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PREVAIL Treatment Trial for Men with Persistent Ebola Viral RNA

PREVAIL Treatment Trial for Men with Persistent Ebola Viral RNA

PREVAIL Treatment Trial for Men with Persistent Ebola Viral RNA

PREVAIL Treatment Trial for Men with Persistent Ebola Viral RNA

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The Partnership for Research on Ebola Virus in Liberia (PREVAIL), a U.S.-Liberia joint Clinical Research Partnership has announced the opening of PREVAIL IV, a treatment trial for men who have survived Ebola virus disease (EVD) but continue to have evidence of Ebola virus genetic material, RNA, in their semen. The trial is sponsored by the National Institute of Allergy and Infectious Diseases (NIAID), part of the National Institutes of Health, in partnership with the Ministry of Health of Liberia and the pharmaceutical company Gilead Sciences.

The six-month study will enroll 60 to 120 EVD survivors whose semen has evidence of Ebola virus RNA prior to their enrollment. Participants in the double-blind trial will receive either investigational drug GS-5734, manufactured by Gilead Sciences, Inc., or a placebo. Liberia was one of the hardest hit countries during the Ebola epidemic of 2014-15. On June 9, the World Health Organization declared the end of the most recent outbreak in Liberia and the country entered a 90-day period of heightened surveillance to ensure that any new cases are quickly identified and contained.

“We know that traces of Ebola virus can sometimes remain in a recovered person’s body and can initiate a new bout of illness in the survivor or be passed onto others, which could start a new chain of infection in the community,” said NIAID Director Anthony S. Fauci, M.D. “The goal of the PREVAIL IV trial is to see if the experimental drug can eliminate the traces of Ebola virus from semen in men who have survived Ebola infection. It is anticipated that this would decrease the risk of passing the virus to their sexual partners. If so, the drug would be another weapon in our arsenal against Ebola virus disease.”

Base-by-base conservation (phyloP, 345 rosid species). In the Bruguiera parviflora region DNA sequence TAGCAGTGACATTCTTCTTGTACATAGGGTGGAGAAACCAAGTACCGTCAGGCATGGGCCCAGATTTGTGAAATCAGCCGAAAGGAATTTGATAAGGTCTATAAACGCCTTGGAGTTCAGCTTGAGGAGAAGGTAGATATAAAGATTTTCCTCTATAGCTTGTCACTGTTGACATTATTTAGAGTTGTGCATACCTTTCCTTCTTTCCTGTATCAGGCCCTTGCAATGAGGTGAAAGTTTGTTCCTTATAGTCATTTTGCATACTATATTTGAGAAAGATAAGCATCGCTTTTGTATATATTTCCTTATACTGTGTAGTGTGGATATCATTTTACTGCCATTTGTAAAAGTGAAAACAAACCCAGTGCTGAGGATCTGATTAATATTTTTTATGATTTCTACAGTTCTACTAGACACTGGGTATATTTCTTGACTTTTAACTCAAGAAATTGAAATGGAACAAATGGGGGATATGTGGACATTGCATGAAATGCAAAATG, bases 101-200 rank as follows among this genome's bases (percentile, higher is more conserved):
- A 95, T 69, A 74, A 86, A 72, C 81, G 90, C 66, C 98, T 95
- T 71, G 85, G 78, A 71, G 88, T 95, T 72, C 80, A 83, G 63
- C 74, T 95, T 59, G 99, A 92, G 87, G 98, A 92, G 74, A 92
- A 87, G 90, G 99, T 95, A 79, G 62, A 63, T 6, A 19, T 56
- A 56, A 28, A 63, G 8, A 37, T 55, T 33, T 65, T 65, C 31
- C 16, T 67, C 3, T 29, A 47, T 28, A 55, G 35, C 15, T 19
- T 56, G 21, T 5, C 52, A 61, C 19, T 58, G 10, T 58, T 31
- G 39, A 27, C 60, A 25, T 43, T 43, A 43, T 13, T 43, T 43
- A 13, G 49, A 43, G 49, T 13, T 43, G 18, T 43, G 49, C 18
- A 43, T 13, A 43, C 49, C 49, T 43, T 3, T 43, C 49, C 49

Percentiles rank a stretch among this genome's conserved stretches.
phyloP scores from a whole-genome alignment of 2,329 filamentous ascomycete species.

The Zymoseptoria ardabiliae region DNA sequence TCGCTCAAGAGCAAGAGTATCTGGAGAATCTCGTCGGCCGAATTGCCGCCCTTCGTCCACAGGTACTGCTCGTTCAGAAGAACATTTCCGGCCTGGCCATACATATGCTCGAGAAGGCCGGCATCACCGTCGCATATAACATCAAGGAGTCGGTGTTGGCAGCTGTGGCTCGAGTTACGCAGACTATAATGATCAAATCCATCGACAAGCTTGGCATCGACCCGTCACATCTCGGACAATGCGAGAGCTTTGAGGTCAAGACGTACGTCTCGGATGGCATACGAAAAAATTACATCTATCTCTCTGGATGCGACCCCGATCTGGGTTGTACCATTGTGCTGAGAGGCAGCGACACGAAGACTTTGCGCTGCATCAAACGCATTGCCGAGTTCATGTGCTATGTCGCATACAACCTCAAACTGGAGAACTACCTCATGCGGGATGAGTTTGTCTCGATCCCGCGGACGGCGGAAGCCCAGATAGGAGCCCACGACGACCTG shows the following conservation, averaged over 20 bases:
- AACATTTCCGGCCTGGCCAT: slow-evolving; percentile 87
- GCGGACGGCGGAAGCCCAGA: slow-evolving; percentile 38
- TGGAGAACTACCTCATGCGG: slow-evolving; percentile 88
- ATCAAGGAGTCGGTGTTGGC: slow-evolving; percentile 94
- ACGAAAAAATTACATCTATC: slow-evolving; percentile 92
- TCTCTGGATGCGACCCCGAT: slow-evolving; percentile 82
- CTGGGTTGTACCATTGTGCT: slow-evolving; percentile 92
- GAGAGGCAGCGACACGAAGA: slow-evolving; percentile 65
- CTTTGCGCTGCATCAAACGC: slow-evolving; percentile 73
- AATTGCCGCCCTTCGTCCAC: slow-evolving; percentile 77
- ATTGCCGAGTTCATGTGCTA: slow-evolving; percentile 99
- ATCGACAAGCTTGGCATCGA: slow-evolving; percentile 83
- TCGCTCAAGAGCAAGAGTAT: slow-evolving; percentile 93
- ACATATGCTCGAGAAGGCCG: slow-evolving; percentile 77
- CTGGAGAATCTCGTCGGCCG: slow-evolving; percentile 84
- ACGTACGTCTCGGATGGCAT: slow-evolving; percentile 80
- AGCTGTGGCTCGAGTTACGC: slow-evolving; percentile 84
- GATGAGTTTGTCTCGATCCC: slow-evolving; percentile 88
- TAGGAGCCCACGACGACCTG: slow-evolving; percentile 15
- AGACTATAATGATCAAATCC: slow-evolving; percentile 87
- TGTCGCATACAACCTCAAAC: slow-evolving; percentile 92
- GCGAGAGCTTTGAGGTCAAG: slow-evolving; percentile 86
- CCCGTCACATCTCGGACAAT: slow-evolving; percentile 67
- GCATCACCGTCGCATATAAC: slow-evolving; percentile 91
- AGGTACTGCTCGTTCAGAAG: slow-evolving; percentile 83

Upon enrollment, volunteers in the new trial will receive the study drug (or placebo) once a day for five days and will provide multiple blood and semen samples during this period. All volunteers must have previously enrolled in the PREVAIL III Ebola Natural History study for survivors and their household and sexual contacts. Prior to enrollment, volunteers will be tested for normal kidney and liver function. Volunteers will be seen at the clinic 10 times in the first month and then once a month for the remaining five months.

Volunteers will provide blood and semen samples throughout the trial period. Investigators will test the semen samples to see if Ebola viral RNA can continue to be detected. All volunteers will be counseled to use condoms during the course of the trial. GS-5734 has previously been tested for safety in healthy men and women in the United States.

In that study, no serious side effects of the experimental drug were detected, but some volunteers experienced a rise and then a fall in liver enzyme levels. This information has been incorporated into the new trial by the study investigators, who will be monitoring volunteers for kidney and liver function during the trial. In non-human primates infected experimentally with a lethal dose of Ebola virus, GS-5734 has been shown to reduce viremia and to improve survival.

The co-principal investigators of the PREVAIL IV trial are Dehkontee Gayedyu-Dennis, M.D., site physician at Duport Road PREVAIL site, Monrovia; Elizabeth Higgs, M.D., NIAID; and William A. Fischer II, M.D., of the University of North Carolina School of Medicine. Participants for the Prevail IV study will be recruited from the PREVAIL III study of Ebola survivors and their close contacts which opened in June 2015.

Prevail III aims to better understand the long-term consequences of Ebola virus disease, Ebola virus persistence and transmission risk to close contacts, and includes components that assess mental health, eye health and other issues in survivors. NIAID conducts and supports research — at NIH, throughout the United States, and worldwide — to study the causes of infectious and immune-mediated diseases, and to develop better means of preventing, diagnosing and treating these illnesses.